Posts Tagged ‘init’

Zimbra Firewall Configuration for RHEL/CentOS and Others

The firewall on a RHEL system is configured by default with system-config-firewall, which on the console is an annoying ncurses menu which doesn’t permit adding custom ports/protocols.

The ports you probably want open for Zimbra are:

25
    smtp [mta] - incoming mail to postfix 
80
    http [mailbox] - web mail client 
110
    pop3 [mailbox] 
143
    imap [mailbox] 
443
    https [mailbox] - web mail client over ssl 
465
    smtps [mta] - incoming mail to postfix over ssl (Outlook only) 
587
    smtp [mta] - Mail submission over tls 
993
    imaps [mailbox] - imap over ssl 
995
    pops [mailbox] - pop over ssl 
7071
    https [mailbox] - admin console

The raw iptables configuration is stored in /etc/sysconfig/iptables:

# cat /etc/sysconfig/iptables
# Firewall configuration written by system-config-firewall
# Manual customization of this file is not recommended.
*filter
:INPUT ACCEPT [0:0]
:FORWARD ACCEPT [0:0]
:OUTPUT ACCEPT [0:0]
-A INPUT -m state --state ESTABLISHED,RELATED -j ACCEPT
-A INPUT -p icmp -j ACCEPT
-A INPUT -i lo -j ACCEPT
-A INPUT -m state --state NEW -m tcp -p tcp --dport 22 -j ACCEPT
-A INPUT -p tcp -m state --state NEW -m tcp --dport 25 -j ACCEPT 
-A INPUT -p tcp -m state --state NEW -m tcp --dport 80 -j ACCEPT 
-A INPUT -p tcp -m state --state NEW -m tcp --dport 110 -j ACCEPT 
-A INPUT -p tcp -m state --state NEW -m tcp --dport 143 -j ACCEPT 
-A INPUT -p tcp -m state --state NEW -m tcp --dport 443 -j ACCEPT 
-A INPUT -p tcp -m state --state NEW -m tcp --dport 456 -j ACCEPT 
-A INPUT -p tcp -m state --state NEW -m tcp --dport 587 -j ACCEPT 
-A INPUT -p tcp -m state --state NEW -m tcp --dport 993 -j ACCEPT 
-A INPUT -p tcp -m state --state NEW -m tcp --dport 995 -j ACCEPT 
-A INPUT -p tcp -m state --state NEW -m tcp --dport 7071 -j ACCEPT 
-A INPUT -j REJECT --reject-with icmp-host-prohibited
-A FORWARD -j REJECT --reject-with icmp-host-prohibited
COMMIT

Ensure the iptables init script is part of your default runlevel.

# chkconfig --level 345 iptables on

Restart it to apply the changes.

/etc/init.d/iptables restart

Disable NetworkManager on CentOS/RHEL

NetworkManager is an annoying network configurator for home users. It will interfere with custom network-scripts unless disabled.

# chkconfig --level 2345 NetworkManager off
# /etc/init.d/NetworkManager stop

Installing NRPE for Nagios/Icinga on Gentoo

You have two options for monitoring things like load average and logged in users on a remote host with Nagios or Icinga: SNMP (which you are probably already using for Cacti or a similar graphing/monitoring solution) or the Nagios Remote Plugin Executor (NRPE). NRPE gives one greater flexibility in the kind of data collected and actions executed. Unfortunately, NRPE is not included in Portage so we must compile and configure it on our own.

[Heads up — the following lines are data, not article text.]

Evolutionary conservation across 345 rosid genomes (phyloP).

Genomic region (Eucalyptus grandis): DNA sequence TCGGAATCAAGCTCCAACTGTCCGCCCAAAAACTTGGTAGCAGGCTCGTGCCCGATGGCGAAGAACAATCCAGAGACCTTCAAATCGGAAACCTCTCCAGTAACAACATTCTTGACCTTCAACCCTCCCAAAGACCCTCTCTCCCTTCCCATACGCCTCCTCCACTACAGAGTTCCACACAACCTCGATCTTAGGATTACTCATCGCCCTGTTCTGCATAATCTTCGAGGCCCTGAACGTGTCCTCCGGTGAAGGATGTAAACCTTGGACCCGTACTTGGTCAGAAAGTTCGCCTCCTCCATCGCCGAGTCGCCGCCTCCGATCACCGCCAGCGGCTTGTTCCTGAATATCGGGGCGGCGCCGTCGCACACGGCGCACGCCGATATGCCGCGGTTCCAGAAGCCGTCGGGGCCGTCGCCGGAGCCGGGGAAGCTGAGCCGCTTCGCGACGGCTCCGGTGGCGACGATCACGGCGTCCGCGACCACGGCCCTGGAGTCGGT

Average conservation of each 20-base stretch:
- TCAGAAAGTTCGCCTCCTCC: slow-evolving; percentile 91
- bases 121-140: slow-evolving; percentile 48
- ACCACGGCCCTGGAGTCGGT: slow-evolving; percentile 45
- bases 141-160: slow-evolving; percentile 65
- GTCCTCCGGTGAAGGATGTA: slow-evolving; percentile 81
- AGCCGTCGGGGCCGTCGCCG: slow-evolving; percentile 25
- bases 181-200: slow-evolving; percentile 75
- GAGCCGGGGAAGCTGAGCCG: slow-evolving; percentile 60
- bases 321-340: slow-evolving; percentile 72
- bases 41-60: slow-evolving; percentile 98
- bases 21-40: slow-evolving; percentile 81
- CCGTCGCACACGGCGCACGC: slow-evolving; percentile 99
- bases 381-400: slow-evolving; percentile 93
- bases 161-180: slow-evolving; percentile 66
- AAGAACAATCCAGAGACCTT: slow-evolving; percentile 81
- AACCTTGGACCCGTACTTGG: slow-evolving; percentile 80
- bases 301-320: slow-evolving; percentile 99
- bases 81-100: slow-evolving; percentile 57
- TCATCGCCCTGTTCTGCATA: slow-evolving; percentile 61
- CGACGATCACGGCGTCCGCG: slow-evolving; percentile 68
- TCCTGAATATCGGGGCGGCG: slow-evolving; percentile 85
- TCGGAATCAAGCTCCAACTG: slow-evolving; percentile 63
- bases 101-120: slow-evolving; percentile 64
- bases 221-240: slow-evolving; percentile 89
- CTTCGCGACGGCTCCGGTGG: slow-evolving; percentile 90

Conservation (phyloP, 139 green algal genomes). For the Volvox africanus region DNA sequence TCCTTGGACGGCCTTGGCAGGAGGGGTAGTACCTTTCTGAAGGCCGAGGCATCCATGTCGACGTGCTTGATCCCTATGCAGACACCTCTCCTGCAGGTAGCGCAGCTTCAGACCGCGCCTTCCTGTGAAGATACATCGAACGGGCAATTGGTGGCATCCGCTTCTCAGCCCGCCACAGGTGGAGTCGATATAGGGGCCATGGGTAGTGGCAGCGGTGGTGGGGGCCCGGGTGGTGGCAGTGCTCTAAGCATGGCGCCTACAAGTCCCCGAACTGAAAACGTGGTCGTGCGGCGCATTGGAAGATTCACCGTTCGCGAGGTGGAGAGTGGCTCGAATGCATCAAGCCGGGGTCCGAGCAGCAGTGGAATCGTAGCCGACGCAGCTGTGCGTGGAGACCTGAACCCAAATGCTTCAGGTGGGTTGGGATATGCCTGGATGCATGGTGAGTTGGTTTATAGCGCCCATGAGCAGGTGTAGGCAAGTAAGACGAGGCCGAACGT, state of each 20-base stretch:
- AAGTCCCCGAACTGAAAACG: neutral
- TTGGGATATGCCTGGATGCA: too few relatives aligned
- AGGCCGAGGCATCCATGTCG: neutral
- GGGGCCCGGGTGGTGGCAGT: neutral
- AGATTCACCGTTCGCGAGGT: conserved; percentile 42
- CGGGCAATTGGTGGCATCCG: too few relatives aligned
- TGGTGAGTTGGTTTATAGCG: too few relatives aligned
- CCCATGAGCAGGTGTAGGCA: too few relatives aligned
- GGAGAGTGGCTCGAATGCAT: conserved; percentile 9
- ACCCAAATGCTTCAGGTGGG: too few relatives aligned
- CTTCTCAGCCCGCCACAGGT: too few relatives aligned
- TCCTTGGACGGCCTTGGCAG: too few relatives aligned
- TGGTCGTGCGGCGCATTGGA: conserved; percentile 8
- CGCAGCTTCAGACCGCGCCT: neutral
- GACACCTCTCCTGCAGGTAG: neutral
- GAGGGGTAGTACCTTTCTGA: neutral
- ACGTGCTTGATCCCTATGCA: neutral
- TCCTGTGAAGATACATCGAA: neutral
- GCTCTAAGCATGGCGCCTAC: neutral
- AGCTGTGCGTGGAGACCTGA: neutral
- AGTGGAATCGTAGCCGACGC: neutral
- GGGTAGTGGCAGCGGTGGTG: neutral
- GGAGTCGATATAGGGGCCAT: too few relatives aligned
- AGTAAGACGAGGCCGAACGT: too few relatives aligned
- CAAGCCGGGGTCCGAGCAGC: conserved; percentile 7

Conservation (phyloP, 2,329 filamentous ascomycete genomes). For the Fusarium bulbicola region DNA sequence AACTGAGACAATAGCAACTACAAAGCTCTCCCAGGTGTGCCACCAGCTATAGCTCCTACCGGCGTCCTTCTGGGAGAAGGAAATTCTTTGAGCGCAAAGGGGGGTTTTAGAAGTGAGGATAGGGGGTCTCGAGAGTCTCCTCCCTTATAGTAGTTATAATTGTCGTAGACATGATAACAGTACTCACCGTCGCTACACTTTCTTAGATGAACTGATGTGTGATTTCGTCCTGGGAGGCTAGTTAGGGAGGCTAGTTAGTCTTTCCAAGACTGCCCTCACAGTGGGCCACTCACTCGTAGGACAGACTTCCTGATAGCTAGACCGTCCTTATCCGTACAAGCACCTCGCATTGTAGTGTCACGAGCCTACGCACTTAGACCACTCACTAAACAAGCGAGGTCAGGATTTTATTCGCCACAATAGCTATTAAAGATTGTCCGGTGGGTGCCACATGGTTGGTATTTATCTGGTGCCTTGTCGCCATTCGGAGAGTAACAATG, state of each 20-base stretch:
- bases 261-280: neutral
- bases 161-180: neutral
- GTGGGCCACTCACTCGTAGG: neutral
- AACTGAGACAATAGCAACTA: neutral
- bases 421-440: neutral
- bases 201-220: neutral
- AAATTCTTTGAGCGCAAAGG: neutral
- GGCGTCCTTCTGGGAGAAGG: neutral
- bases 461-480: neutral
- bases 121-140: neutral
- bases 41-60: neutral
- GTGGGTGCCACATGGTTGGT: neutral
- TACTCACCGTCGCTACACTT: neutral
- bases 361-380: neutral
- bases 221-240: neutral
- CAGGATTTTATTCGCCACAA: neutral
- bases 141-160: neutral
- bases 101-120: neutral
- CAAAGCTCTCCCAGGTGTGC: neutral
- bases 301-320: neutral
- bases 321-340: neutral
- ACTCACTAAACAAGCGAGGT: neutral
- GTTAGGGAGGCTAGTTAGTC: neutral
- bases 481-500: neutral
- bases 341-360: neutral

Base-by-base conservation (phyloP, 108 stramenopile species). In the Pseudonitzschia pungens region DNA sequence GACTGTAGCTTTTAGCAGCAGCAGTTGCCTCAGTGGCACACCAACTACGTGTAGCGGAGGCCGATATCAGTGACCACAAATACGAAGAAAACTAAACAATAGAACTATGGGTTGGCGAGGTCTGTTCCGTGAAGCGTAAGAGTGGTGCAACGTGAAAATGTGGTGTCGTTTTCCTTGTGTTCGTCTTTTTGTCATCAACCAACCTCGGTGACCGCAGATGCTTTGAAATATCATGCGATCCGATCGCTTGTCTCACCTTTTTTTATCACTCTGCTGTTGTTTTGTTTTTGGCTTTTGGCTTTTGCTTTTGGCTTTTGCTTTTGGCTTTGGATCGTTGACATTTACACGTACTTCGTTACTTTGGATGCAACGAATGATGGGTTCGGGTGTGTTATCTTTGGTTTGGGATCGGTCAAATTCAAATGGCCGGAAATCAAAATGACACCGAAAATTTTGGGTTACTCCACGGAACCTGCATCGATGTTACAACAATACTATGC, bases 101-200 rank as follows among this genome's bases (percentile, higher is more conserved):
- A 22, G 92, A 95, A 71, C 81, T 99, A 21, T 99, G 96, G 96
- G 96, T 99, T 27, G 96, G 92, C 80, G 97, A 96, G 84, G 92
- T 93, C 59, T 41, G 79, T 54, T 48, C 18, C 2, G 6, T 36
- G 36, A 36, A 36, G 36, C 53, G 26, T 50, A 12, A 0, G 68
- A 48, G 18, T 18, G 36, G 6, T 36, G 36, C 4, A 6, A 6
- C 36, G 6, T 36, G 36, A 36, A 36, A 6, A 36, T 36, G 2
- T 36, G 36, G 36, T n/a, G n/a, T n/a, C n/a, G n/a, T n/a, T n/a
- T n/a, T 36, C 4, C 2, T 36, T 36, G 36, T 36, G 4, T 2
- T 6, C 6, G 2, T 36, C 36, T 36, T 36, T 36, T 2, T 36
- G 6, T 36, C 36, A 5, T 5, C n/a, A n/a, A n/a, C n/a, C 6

UPDATE It is now possible to emerge NRPE via net-analyzer/nrpe

First, download the NRPE source tarball to your core monitoring server and install check_nrpe:

# mkdir /usr/src/nrpe
# cd /usr/src/nrpe
# wget [tarball]
# tar xf [tarball]
# cd nrpe-[version]
# ./configure
# make all
# cp src/check_nrpe /usr/[lib|lib64]/nagios/plugins/

Now add the command to your Icinga or Nagios config:

define command{
        command_name check_nrpe
        command_line $USER1$/check_nrpe -H $HOSTADDRESS$ -c $ARG1$
}

Compile and install the nrpe server on the target host:

# mkdir /usr/src/nrpe
# cd /usr/src/nrpe
# wget [tarball]
# tar xf [tarball]
# cd nrpe-[version]
# ./configure
# make all
# mkdir /etc/nrpe
# cp src/nrpe /usr/bin/
# cp sample-config/nrpe.cfg /etc/nrpe/

Install the nagios-plugins package from portage:

# emerge nagios-plugins

Edit /etc/nrpe/nrpe.cfg with a mind to security (particularly the allowed_hosts directive). The nagios-plugins package has already created the nagios user and group so there is no need to change the defaults. Update the command paths at the end of the file to reflect the location nagios-plugins installed to:

command[check_users]=/usr/lib/nagios/plugins/check_users -w 5 -c 10
command[check_load]=/usr/lib/nagios/plugins/check_load -w 15,10,5 -c 30,25,20
command[check_root]=/usr/lib/nagios/plugins/check_disk -w 20% -c 10% -p /dev/root
command[check_zombie_procs]=/usr/lib/nagios/plugins/check_procs -w 5 -c 10 -s Z
command[check_total_procs]=/usr/lib/nagios/plugins/check_procs -w 150 -c 200

Start the server as root with the daemoniz flag:

# nrpe -c /etc/nrpe/nrpe.cfg -d

We can see it has dropped down to the nagios user:

# ps aux | grep nrpe
nagios     570  0.0  0.0   4208   948 ?        Ss   16:55   0:00 nrpe -c /etc/nrpe/nrpe.cfg -d

Now we can test the configuration on the Nagios/Icinga core monitoring server: